Even as Australia reels under a deadly flu season, some solace may be found in the fact that almost 95% of of five-year-old Australian children are almost completely immunized against deadly childhood diseases, according to the latest report.
Globally, vaccine coverage has reached about 85%, making this a remarkable achievement which deserves emulation at all levels.
Vaccine-preventable childhood killer diseases covered by the standard include diphtheria, polio, pertussis, tetanus, and the virus that causes infant meningitis, Hemophilus influenza type B, as well as the hepatitis B virus. Other vaccines included in the program include the mumps, measles and rubella viruses.
Virus Cell attacks immune system cells. Image Credit: Explode / Shutterstock
Universal childhood immunization
Universal childhood immunization is widely promoted as a simple, safe and effective way to prevent these diseases in children before they are exposed to them. Immunization works not only by protecting the individual who receives the vaccine, but also by inciting a phenomenon called herd or community immunity. This is defined as the production of resistance to the spread of communicable diseases within a population by the presence of immunity to the disease concerned within a very high percentage of individuals within the population. Thus immunization helps the whole population once coverage rates achieve and are maintained at a sufficiently high level.
Community immunity confers a type of protection that is especially important for newborn babies, older people, those on chemotherapy, those with weakened immunity, and those who are sick and cannot be immunized, but are at increased risk of infection. However, herd immunity does not protect the individual against vaccine-preventable diseases as effectively as immunization does, and should not be promoted as an alternative to being immunized.
All vaccine-preventable diseases cannot be protected against by herd immunity, as tetanus, for instance, comes through environmental spores of the tetanus bacillus rather than from other people. For these illnesses, individual immunization is the only way to ensure the child is protected.
How immunization works
Immunization works by presenting a weakened form of the molecules on the virus or bacteria that produce these illnesses to the body before it is exposed to the actual germs. The presence of these molecules, called antigens, induces an immune reaction in the body, which manifests as slight fever, tenderness and other mild local or systemic reactions. This is followed by the storage of the memory of this antigen data within the immune system, inside the memory cells, or B-lymphocytes.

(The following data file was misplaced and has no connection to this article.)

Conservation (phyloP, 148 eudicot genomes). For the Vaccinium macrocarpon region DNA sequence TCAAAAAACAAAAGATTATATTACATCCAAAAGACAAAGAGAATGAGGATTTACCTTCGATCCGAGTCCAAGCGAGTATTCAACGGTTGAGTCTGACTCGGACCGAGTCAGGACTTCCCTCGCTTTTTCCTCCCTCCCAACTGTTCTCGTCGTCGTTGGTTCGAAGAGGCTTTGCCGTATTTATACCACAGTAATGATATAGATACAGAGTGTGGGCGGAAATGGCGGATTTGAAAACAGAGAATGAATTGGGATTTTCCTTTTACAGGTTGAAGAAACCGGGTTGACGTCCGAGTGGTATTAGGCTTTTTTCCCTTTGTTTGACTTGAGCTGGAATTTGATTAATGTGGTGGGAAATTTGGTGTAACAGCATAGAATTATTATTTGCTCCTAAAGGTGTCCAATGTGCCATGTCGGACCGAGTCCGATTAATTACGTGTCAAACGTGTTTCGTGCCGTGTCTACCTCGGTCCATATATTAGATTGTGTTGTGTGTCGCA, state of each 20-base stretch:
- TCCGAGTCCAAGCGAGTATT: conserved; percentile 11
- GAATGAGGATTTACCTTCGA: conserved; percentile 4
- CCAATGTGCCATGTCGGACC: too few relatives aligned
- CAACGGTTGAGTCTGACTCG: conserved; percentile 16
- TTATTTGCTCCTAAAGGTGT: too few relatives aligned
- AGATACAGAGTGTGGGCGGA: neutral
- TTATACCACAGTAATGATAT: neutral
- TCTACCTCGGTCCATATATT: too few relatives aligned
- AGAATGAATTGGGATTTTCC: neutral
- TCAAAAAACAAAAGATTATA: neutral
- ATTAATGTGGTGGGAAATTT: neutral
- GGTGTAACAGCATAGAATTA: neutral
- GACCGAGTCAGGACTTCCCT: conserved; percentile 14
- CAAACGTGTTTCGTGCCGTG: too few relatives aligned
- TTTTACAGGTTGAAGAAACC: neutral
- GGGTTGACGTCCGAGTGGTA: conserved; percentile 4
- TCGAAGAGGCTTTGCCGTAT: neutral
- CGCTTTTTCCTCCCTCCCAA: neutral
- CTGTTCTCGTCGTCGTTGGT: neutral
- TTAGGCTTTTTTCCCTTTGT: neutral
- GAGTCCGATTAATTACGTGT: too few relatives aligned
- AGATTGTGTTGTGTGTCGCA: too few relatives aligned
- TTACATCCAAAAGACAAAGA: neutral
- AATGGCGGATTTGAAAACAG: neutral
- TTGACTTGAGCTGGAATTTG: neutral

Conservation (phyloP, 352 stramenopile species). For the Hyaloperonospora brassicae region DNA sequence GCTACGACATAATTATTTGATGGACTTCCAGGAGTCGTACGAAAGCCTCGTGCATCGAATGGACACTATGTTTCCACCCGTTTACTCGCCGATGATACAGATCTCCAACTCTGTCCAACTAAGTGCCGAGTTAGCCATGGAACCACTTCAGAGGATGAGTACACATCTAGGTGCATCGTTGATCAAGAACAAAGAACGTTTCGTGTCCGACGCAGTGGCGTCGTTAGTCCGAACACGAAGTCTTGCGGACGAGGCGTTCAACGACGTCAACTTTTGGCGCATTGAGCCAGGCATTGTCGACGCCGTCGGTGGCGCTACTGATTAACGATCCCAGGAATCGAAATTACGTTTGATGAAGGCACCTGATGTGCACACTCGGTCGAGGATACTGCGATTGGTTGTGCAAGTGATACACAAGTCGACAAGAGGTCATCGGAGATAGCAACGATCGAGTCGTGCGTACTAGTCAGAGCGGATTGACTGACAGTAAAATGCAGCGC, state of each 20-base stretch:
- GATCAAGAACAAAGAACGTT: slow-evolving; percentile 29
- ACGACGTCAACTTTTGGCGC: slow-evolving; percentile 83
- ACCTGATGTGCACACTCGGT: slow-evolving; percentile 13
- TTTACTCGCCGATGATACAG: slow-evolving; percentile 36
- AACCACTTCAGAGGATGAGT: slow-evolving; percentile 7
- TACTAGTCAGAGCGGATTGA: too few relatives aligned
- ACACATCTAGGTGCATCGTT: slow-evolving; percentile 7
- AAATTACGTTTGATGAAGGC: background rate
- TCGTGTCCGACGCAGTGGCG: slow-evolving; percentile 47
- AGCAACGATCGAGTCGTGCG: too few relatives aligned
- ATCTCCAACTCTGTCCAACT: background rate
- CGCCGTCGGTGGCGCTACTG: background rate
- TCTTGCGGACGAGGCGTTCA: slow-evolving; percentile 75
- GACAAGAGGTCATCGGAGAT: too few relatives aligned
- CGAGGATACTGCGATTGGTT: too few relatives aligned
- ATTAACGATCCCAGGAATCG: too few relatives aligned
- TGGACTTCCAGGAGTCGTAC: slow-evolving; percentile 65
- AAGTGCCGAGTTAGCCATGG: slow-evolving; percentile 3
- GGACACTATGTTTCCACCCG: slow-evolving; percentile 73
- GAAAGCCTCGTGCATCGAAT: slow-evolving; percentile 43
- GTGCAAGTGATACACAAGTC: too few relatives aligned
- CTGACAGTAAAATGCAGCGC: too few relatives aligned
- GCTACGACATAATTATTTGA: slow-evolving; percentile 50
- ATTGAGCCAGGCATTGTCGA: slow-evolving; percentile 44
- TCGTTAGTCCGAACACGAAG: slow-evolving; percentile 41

When faced with this infection again, the body quickly kicks into a highly specific and powerful defense mode, as the B-lymphocytes that store the relevant information multiply and transform into antibody factories. These churn out specific antibodies, protein molecules that recognize and bind to the antigen on the specific bacteria against which the body was immunized. The bound antibody helps the other immune cells to rapidly neutralize and destroy the invading microbes and contain the infection before the person become sick. In most cases the individual is totally unaware even of having been exposed to the infection, because of the speed and effectiveness of the immune reaction.
B cells, also known as B lymphocytes, are a type of white blood cell of the lymphocyte subtype. They function in the humoral immunity component of the adaptive immune system by secreting antibodies. Image Credit: VectorMine / Shutterstock
Australian model: worthy of emulation
The quarterly data from Australia shows that close to 95% of children who are five years old have received full immunization this year. The coverage is even higher, at almost 97%, among indigenous children at five years of age. Victoria and Tasmania are regions with exceptionally high rates of full immunization. More and more children are being fully immunized at one, two and five years all over the country.
The importance of this uniform pattern of coverage is best appreciated when compared with countries like the UK, which have high rates of immunization on a national basis, but with significant pockets of poor immunization coverage. This leaves plenty of room for contagious diseases to spread and produce local or regional outbreaks, as happened with measles in 2013, in Wales. This is because a no-immunized person in these areas who is exposed to measles, for instance, is likely to come into contact with many more non-immunized people and to pass on the disease.
Australian federal health minister Greg Hunt commended the results, saying, “The latest figures show that the vast majority of parents are hearing the message about the benefits of vaccinations and I am delighted that our public health campaigns and our immunization programs are protecting all Australians.”